But the thing that bothers me most about this episode in the Potter series is the way that it continues to drain any kind of suspense from Harry’s adventures by giving the magicians every variety of spell that they need just when they need it, even though those spells have never been mentioned before.
I groaned aloud when Hermione, who once again proves the smartest and most interesting of the young personalities, pulled a trick out of her hat in the last chapter–a trick that could save the day. Why didn’t any of the wizards ever propose using this trick before? Had they considered it in the previous two films, they could have prevented a world of trouble for many of the characters. In fact, if they would use the trick even now, at the end of episode three, they could clean up a great deal of the distress and disorder going on at Hogwarts.
Plot problems like this will continue to make Potter chapters as expendable as episodes of most sci-fi television shows. When trials come up, there will always be a technological tool, or a magic trick, that will save everyone at the last minute. Magic is thus robbed of its symbolic potential and becomes merely a toolbox of technological devices.
With all of its recurring focus on young boys having trouble with their wands, and with the slightly changing dynamic in the relationship between Ron and Hermione, the story is a not-so-subtle drama about coming of age. But it finds nothing interesting to suggest about growing up, except that we must face our fears, blah blah blah. It’s far too distracted with tricks and overcrowded with characters who must each make at least one appearance or risk offending the fans. Potentially powerful characters like Professor Snape are reduced to a few scowling cameos. Poor Maggie Smith gets all dressed up and has not but a line or two. When all is said and done, The Prisoner of Azkaban is at heart most concerned about distracting us with red herrings until the arrival a finale that’s only surprising because it is arbitrary.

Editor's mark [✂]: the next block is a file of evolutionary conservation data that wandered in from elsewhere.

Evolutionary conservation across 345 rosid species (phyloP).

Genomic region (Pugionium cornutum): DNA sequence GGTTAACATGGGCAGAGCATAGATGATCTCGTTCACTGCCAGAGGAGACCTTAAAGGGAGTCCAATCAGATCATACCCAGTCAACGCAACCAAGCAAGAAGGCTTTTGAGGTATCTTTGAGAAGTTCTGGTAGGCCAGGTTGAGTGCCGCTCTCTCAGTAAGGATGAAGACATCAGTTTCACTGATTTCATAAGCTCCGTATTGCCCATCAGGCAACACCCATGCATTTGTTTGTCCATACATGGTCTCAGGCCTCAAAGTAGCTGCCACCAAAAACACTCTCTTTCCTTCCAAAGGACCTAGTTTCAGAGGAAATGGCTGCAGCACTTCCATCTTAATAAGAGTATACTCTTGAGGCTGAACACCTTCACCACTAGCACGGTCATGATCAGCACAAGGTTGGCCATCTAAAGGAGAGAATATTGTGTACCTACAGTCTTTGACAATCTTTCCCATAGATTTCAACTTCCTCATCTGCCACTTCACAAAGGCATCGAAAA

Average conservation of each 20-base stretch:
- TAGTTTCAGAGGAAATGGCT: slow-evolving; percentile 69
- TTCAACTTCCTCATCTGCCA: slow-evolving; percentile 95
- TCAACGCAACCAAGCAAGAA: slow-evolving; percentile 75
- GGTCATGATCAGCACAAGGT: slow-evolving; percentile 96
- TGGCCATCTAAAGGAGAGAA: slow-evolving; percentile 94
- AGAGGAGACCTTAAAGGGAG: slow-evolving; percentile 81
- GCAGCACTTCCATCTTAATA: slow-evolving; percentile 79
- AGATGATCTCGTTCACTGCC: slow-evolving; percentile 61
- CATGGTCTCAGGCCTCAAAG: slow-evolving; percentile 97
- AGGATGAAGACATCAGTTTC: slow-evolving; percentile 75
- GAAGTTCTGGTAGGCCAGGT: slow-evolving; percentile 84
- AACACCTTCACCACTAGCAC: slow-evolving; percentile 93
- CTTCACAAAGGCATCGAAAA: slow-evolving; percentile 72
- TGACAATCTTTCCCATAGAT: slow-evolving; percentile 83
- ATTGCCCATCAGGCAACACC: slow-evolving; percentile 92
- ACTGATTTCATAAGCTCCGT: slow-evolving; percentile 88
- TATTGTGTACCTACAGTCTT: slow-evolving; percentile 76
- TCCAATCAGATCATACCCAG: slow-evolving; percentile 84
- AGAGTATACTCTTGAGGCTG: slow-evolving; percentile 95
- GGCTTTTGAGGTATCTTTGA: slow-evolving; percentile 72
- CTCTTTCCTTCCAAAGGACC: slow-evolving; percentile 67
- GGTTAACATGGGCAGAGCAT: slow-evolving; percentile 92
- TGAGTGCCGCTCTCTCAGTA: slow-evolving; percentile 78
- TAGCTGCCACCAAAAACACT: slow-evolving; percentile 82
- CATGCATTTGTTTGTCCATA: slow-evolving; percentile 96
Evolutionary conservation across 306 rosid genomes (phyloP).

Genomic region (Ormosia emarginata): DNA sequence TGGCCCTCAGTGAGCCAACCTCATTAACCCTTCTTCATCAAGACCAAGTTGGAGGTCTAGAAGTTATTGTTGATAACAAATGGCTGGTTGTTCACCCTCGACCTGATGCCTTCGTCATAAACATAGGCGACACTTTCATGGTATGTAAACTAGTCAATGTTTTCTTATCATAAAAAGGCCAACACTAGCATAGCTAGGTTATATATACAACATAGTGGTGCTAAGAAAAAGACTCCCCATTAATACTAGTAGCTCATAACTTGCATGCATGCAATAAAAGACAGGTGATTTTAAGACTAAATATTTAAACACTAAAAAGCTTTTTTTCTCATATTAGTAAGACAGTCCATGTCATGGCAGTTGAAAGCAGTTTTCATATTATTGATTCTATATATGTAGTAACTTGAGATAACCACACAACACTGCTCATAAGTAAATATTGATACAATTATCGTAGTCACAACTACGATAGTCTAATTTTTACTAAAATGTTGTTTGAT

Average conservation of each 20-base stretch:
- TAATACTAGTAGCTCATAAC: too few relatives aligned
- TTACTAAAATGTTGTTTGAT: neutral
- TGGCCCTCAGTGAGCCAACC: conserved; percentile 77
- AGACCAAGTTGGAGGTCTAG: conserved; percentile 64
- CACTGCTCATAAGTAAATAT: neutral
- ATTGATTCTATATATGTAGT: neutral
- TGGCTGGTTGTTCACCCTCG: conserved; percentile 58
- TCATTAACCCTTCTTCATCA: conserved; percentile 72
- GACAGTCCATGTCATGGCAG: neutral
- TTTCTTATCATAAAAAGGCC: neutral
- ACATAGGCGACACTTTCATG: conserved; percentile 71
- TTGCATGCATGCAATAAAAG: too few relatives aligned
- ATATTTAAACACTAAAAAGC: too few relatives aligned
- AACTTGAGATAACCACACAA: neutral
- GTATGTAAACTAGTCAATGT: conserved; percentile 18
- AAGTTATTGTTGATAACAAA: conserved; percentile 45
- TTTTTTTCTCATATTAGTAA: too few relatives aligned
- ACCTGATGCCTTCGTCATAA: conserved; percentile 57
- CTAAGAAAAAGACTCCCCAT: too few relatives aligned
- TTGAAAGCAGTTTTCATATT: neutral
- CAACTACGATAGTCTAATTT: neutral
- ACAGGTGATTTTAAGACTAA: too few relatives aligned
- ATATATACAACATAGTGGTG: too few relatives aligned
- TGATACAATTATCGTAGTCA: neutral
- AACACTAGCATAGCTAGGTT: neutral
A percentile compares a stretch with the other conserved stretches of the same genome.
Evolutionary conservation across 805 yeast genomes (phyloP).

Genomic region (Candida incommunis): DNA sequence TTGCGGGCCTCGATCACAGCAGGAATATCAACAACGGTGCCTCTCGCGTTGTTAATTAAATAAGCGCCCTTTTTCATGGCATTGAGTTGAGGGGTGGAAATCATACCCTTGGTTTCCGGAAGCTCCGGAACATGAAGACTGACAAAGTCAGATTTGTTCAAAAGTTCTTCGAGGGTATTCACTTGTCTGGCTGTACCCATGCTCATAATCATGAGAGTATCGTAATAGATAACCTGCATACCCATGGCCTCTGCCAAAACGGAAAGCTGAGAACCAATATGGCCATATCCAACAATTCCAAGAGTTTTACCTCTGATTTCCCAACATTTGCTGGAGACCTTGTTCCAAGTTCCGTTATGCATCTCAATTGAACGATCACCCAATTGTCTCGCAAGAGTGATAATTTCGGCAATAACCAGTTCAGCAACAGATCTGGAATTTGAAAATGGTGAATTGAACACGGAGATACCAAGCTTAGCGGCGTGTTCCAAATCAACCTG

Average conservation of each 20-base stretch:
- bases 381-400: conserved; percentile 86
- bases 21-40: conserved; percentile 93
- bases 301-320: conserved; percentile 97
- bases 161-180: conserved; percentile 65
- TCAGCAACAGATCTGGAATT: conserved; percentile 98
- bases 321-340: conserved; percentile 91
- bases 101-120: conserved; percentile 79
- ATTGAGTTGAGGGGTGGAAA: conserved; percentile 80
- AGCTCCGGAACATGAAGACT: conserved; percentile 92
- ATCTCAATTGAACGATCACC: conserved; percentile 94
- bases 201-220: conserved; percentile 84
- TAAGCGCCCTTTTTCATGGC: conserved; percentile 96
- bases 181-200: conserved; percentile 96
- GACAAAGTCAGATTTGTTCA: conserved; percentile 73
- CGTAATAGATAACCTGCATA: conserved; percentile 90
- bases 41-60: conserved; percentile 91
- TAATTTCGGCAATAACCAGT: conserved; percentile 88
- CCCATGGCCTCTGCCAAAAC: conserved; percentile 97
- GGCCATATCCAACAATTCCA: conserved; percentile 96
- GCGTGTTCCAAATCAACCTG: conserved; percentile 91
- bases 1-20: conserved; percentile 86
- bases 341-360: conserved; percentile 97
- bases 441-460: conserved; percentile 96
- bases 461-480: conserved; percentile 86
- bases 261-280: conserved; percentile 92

Themes? Acts of sacrifice? Love? No. Potter and Company operate on the principle that all authority is naïve, and that if you want something, you make it happen your own way, no matter how many rules you have to break to get it done. No need to appeal to the wisdom of your elders. Just charge ahead blindly, trusting in your own immature understanding, and the Good Witch Rowling will be there to toss you another trick when you need it.
The next episode will be directed by Mike Newell, who proven his own brilliance with fairy tales in the Irish adventure Into the West. Perhaps he can cast a spell that transforms more than style and technique, elevating story as well.